More My Fairytale

Reviews are coming in:

Bob Verini in Variety:

“[Andersen]  can’t just click his Red Shoes together three times to get home, but keeps stumbling into adventures inspired by the passionate, even erotically-tinged tales yet to come. The pining Little Mermaid and icy Snow Queen are authentic products of Andersen’s psyche, granting a strange dramatic integrity to the journey.

Emotional underpinnings are provided by songwriter Schwartz’s ecstatic “On the Wings of a Swan” and two of his most stirring ensemble numbers in years, “Stay with Us” and “Can You Imagine That?”

While id bubbles beneath the stories’ surface, there’s also much eye-popping fun, Alejo Vietti’s lavish costumes set against Tom Buderwitz’s parchment-paper floor and backdrop. Sequences are pleasingly color-coded — a ravishing blue-green wash for “The Little Mermaid”; Halloween orange and black for marauding robbers — and puppet designer Emily DeCola provides outsized poultry who menace the Ugly Duckling in a calico-infused barnyard, and a darling saucer-eyed pooch.


Charles Donelan in The Santa Barbara Independent:

The scenes that director Scott Schwartz and his cast and crew have created for this trip inside Andersen’s mind consistently thrill and delight with movement, music, and drama.[…] As Lind, and then as a succession of characters including a delightful wind-up princess and even the Little Mermaid, Lesley McKinnell is superb, singing brilliantly and giving just the right Glinda-like touch of sparkling wit to her many incarnations. […] Scenic designer Tom Buderwitz and costume designer Alejo Vietti have both achieved something very memorable with this tour-de-force production, and their work is amplified in its reach by the marvelous addition of Emily DeCola’s puppets, which are deployed throughout by the ensemble, working both singly and in pairs to manipulate the long rods that animate the many fascinating creatures called forth by the journey.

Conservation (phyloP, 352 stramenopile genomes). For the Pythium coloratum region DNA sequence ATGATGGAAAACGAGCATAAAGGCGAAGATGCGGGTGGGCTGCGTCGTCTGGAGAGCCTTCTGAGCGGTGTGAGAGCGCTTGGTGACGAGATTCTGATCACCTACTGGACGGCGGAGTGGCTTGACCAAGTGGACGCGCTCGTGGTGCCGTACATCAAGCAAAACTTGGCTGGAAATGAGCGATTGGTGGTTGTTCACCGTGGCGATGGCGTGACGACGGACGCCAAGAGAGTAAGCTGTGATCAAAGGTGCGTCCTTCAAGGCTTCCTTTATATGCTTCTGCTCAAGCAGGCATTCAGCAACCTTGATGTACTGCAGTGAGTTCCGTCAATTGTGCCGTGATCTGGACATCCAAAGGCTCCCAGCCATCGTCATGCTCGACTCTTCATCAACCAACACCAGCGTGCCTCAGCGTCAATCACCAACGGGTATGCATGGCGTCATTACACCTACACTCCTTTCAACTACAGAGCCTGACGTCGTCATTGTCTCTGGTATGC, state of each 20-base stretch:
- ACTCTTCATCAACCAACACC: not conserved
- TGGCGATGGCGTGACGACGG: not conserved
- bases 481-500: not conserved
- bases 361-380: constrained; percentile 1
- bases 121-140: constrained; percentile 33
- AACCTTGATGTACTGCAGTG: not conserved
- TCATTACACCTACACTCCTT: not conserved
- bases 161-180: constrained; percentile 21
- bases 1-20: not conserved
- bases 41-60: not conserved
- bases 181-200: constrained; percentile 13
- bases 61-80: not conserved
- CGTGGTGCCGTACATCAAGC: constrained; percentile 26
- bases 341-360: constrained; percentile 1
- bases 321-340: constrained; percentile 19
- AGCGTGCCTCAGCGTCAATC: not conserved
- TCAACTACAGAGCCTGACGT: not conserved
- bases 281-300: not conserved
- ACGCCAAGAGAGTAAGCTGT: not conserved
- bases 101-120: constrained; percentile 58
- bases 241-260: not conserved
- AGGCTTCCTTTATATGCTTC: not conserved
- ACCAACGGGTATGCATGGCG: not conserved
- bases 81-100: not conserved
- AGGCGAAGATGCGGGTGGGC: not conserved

Schwartz (Wicked) is in fine form throughout as composer, lending his masterful command of the 21st-century Broadway idiom that he virtually invented to the task of bringing Andersen’s creations to life. The final song of Act One, “On the Wings of a Swan,” and the opening number of Act Two, the Little Mermaid’s “Come Drown in My Love,” are particularly memorable, and seem destined to be sung wherever aspiring musical performers are found.”